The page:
When Rob Manning goes to work every day, he’s got big shoes to fill, since he oversees the first mutual fund, Massachusetts Investors Trust, which this year marks its 85th anniversary. We spoke with Manning, the CEO and CIO of MFS Investment Management, by telephone on June 1 to learn what MIT and its parent company can teach us.
Please talk about the history of Massachusetts Investors Trust and the MIT approach when it comes to the role of the mutual fund in investing.
Obviously we are biased and believe mutual funds are a great vehicle. Here at MFS we have an 85-year history of running actively managed, open-ended mutual fund pools. One of the threats that has come up in the past five to 10 years has been indexing through ETFs, as well as alternative investment strategies. We have been competing against indexing for generations long before ETFs proliferated. The only advantage that an ETF gives you over an index fund is that you can trade it intraday. If you want to get exposure to a market it shouldn’t matter whether you do it intraday or at the end of the day or at the end of the month. The important thing is that you are going to get the market return minus whatever the embedded costs are in that instrument. We believe, and we can show you statistics on our performance, that an actively managed portfolio, even with the expenses associated with it over the course of a cycle, if you do it well, you generate a lot of excess return for the risk you are taking for a client.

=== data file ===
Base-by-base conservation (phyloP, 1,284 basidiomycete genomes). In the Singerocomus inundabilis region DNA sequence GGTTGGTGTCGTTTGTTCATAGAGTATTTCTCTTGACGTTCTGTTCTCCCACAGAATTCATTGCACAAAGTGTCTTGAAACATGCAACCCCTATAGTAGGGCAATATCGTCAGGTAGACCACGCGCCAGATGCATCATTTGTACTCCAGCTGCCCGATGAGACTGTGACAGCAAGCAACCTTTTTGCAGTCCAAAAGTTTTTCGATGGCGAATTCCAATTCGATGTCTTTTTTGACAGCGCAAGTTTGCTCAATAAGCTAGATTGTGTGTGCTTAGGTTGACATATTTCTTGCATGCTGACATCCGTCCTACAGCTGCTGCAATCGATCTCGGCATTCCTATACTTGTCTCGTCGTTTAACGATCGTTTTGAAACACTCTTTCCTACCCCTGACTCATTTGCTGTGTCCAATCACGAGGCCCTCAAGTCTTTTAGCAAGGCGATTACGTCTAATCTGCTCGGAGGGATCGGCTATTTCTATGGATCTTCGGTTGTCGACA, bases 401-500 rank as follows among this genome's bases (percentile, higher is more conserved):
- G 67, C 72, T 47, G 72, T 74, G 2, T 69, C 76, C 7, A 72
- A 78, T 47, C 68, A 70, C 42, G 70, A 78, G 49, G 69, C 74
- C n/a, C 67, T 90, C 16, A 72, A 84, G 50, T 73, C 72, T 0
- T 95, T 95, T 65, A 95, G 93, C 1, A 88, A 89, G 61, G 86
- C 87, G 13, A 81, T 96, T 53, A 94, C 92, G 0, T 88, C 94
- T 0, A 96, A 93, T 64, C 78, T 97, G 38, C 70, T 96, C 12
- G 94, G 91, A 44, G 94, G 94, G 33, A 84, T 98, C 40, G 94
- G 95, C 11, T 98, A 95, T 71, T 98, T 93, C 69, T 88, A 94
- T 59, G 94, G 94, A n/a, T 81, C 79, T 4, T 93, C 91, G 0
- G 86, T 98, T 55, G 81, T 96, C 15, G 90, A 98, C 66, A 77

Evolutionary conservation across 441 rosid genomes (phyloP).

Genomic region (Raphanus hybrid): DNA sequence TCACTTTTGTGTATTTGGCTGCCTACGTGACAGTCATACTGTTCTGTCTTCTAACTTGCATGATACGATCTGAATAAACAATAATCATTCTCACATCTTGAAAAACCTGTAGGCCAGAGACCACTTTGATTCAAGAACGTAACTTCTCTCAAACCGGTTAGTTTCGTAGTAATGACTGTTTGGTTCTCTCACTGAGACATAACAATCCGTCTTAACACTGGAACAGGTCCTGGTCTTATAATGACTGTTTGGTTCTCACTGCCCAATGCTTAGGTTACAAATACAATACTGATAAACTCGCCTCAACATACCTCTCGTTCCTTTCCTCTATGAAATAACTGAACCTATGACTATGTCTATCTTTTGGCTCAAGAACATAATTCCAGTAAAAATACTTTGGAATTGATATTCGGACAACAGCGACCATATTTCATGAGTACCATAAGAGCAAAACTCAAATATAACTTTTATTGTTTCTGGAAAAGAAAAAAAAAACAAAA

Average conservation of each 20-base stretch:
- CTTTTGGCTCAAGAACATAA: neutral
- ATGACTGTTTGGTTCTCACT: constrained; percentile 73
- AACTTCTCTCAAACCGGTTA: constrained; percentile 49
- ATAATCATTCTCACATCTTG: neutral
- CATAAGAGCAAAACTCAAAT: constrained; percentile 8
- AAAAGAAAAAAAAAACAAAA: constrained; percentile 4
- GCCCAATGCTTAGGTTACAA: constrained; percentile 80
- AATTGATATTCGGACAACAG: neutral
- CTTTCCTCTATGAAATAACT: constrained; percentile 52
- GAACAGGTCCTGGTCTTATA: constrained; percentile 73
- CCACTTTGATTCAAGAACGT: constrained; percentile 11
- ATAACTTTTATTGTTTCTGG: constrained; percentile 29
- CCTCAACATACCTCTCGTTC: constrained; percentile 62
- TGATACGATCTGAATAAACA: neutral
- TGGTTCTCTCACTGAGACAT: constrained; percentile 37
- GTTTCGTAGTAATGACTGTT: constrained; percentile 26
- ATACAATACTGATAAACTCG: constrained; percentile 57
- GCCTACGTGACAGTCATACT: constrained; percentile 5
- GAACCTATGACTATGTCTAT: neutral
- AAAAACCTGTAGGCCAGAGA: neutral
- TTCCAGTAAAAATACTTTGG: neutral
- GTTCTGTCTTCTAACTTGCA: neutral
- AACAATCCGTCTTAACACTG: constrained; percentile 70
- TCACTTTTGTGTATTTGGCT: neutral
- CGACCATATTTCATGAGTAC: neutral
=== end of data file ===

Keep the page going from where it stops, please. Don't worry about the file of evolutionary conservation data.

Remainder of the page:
On the other end of the spectrum we have this proliferation of instruments, and that has not worked out well–everything from the Bernie Madoff scandal to fund of funds managers, to some hedge funds closing their doors and shutting redemptions down because they weren’t able to handle liquidation. That really plays into the strength of MFS, which is that we are a very large global company, around for 85 years, owned by Sun Life of Canada, no debt on our balance sheets, we operate under the most strict regulatory schemes in everything that we do.
Firms like an MFS we think are going to come back into vogue in the next cycle because of the safety, the liquidity, but more importantly the investment framework that has allowed us to outperform passive products and the competition in the actively managed space. An active manager who can prove they add value over time will still be able to thrive and do well in the world we are going to be living in, which is probably going to be a slower economic environment with less leverage both at consumer and corporate levels.
Many advisors that I have talked to are questioning even asset allocation and Modern Portfolio Theory.
History always does repeat itself, we’ve had a bear market, we’ve had a deep recession, but we will come out of it, growth will resume, capital markets will recover. It’s not going to be a straight line, there will continue to be some volatility, but I think that the worst-case scenario has been removed, and that moving forward I think that the capital markets won’t visit those lows that you just documented.